RATING: 8/10


While Kublai Khan’s fourth full length release may lack the catchy lyrics of Nomad’s ‘Antpile’ – “Shit, son of a bitch!” – It is undoubtedly a much more polished and well rounded product. Nonetheless fans of the signature angry lyrics of Matt Honeycut will not be disappointed, with the pre-breakdown callout on track three ‘Us & Them’ going “truth be told I don’t even like you bitch!” It is clear that Matt has been working on his vocal technique since 2017’s ‘Nomad’ though. There’s more variation throughout the album in highs and lower screams than appeared on their previous release. It would certainly be a fantastic step up for the band’s reputation if his improvement in recorded vocals translates well in the live atmosphere when they next tour in support of ‘Absolute’.

On to the album itself, ‘Lower Level’ is a real highlight and opens with a gut-punch of riffs and screams. It’s a perfect example of how to start a pit within seconds of beginning a song, and absolutely never lets off the pace for its 2 minutes 26 seconds of run time, including an absolutely brutal outro that teases a sense of security, only to hit back in with a vengeance.

“a much more polished and well rounded product”

‘Truest Love’ contains some of the most personal lyrics on the album, “You call yourself a man, but you just leave… just protect your young!” Matt has said before that this is a song about preserving the family unit and that “it concerns my qualms with the current state of male responsibility,” arguing that “everything comes down to responsibility, self-love, and love of your family.” It is obvious that this is an issue dear to the frontman’s heart, and he sees the breakdown of family units becoming normalised, which is greatly concerning.

There is also strong lyrical content throughout the album, both concern about the polarisation and toxicity of American citizens that is occurring in Trump’s America, and also discussion of the difficult nature of life as a band on tour. In the first instance Matt looks to social media as a prime engine driving the toxic machine, as he feels that people never act so obscenely in person, and it is only the anonymity of online life that drives the dangerous discourse.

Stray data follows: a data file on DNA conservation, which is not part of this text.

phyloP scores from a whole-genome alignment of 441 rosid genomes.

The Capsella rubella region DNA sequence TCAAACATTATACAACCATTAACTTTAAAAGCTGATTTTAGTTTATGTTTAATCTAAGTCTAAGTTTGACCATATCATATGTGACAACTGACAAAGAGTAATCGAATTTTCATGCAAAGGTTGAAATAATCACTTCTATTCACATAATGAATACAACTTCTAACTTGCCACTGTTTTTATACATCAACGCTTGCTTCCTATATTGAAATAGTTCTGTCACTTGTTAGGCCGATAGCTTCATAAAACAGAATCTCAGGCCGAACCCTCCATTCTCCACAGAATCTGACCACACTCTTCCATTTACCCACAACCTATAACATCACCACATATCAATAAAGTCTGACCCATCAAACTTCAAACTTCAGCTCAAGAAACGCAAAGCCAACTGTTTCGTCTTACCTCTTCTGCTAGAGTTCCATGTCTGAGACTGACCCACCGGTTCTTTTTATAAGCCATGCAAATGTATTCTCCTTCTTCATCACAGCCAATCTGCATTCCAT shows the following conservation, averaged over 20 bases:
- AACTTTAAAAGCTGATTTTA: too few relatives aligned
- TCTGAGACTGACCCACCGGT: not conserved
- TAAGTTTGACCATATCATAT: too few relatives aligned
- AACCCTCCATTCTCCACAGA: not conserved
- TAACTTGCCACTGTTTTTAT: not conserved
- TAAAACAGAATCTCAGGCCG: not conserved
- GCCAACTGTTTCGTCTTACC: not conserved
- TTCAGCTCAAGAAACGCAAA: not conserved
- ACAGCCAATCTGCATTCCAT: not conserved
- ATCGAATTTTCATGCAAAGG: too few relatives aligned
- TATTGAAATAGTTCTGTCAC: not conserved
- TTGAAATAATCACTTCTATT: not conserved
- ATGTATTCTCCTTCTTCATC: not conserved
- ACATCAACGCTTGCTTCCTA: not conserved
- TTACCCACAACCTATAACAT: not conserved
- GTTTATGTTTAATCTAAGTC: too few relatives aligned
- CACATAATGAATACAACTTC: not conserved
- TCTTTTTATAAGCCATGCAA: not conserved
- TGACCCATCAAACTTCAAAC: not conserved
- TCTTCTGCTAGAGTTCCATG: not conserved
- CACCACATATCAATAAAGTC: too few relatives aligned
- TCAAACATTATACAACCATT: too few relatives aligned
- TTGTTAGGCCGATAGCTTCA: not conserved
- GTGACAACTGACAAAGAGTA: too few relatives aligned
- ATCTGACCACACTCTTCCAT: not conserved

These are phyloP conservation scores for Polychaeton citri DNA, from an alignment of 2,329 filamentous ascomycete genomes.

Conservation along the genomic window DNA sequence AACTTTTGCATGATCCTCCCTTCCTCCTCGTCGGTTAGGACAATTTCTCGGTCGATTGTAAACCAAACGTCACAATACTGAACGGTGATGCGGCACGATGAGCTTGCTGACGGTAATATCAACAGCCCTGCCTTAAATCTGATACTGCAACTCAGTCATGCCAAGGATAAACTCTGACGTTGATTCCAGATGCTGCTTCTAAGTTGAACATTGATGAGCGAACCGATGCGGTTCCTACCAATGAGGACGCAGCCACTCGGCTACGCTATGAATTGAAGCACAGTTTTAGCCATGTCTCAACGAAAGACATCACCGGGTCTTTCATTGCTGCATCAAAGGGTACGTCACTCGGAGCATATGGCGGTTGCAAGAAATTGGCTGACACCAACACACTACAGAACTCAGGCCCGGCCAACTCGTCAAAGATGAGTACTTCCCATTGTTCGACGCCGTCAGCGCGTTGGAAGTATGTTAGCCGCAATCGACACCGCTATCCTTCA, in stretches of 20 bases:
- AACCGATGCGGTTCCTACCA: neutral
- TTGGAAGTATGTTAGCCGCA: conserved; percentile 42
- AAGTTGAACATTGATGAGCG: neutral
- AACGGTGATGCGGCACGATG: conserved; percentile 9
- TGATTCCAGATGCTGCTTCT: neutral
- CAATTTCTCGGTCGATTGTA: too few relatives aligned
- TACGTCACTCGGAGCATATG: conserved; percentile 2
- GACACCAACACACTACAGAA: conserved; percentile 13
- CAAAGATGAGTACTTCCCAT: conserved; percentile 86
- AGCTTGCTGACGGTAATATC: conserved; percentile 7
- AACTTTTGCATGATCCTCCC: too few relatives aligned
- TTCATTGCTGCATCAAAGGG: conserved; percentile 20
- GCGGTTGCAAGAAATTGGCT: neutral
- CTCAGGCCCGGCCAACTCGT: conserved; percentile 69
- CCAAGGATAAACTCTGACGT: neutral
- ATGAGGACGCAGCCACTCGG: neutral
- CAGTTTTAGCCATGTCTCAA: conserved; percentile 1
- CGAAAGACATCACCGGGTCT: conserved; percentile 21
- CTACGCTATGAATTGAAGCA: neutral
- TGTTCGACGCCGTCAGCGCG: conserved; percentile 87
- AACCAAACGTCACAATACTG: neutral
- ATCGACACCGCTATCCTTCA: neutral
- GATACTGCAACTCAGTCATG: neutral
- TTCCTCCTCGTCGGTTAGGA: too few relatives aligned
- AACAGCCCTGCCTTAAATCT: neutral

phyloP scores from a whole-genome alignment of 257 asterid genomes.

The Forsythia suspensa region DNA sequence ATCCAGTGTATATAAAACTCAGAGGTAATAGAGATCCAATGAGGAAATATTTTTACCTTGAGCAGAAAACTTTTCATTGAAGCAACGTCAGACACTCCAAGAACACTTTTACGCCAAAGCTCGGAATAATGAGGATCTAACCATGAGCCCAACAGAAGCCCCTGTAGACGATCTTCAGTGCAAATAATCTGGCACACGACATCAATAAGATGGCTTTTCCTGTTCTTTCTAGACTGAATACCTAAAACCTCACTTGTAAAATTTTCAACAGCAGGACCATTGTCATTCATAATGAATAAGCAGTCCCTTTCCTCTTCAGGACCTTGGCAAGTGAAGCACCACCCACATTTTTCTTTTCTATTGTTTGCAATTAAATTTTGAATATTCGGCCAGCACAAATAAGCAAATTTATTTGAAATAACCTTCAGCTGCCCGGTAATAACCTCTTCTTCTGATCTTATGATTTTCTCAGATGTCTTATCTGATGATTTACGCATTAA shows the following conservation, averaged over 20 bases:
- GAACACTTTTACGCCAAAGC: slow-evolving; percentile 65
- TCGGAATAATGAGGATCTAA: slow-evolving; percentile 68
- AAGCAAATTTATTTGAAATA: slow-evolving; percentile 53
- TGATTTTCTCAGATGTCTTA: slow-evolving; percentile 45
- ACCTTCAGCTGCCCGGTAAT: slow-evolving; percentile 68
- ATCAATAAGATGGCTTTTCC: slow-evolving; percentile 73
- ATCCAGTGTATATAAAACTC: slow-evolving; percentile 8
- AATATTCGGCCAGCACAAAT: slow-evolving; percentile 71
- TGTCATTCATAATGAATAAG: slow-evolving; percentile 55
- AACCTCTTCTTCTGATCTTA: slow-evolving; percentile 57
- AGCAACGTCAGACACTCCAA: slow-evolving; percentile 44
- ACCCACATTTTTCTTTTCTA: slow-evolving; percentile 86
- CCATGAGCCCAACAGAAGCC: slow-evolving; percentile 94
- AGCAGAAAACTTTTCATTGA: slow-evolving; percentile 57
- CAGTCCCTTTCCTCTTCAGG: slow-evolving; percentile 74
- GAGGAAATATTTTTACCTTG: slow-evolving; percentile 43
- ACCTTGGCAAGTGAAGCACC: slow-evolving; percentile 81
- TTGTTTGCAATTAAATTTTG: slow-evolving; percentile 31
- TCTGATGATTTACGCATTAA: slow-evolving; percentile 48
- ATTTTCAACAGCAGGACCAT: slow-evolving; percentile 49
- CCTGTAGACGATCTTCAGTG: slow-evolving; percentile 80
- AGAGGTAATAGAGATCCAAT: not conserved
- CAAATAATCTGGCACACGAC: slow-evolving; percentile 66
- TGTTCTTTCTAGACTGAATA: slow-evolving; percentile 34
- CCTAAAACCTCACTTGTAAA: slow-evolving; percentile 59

“Kublai Khan have the chance to truly become an icon of hardcore”

Kublai Khan spoke about their recording process with longtime engineer and producer Randy LaBoeuf as being focussed around recording the drums last, and this is clear as daylight on ‘Cloth Ears’ where the drums completely force the song forward – opening with a clever solo before setting the pace for the rest of the song. It’s not just on this song however, musically the band are exceptionally tight, and throwing in some interesting breaks and solos to keep things feeling fresh even despite the fact that it’s still obviously a Kublai Khan album. Yes they might not have reinvented the wheel, but they do enough to keep ‘Absolute interesting while still a noticeable follow-up to ‘Nomad’, through slight alterations in Matt’s vocal style and the more complex drum patterns. But thankfully they still maintain that signature downtuned guitar sound that’s come to be associated with the Texas hardcore crew.

‘Absolute is a solid record from a consistently solid band, and while it may not be the most complicated record in the world, it’s a brilliant hardcore album at its core, created by a band who deserve more recognition in the UK and overseas than they are currently receiving. With ‘Absolute’; Kublai Khan have the chance to truly become an icon of hardcore alongside contemporaries such as their former touring partner Knocked Loose.






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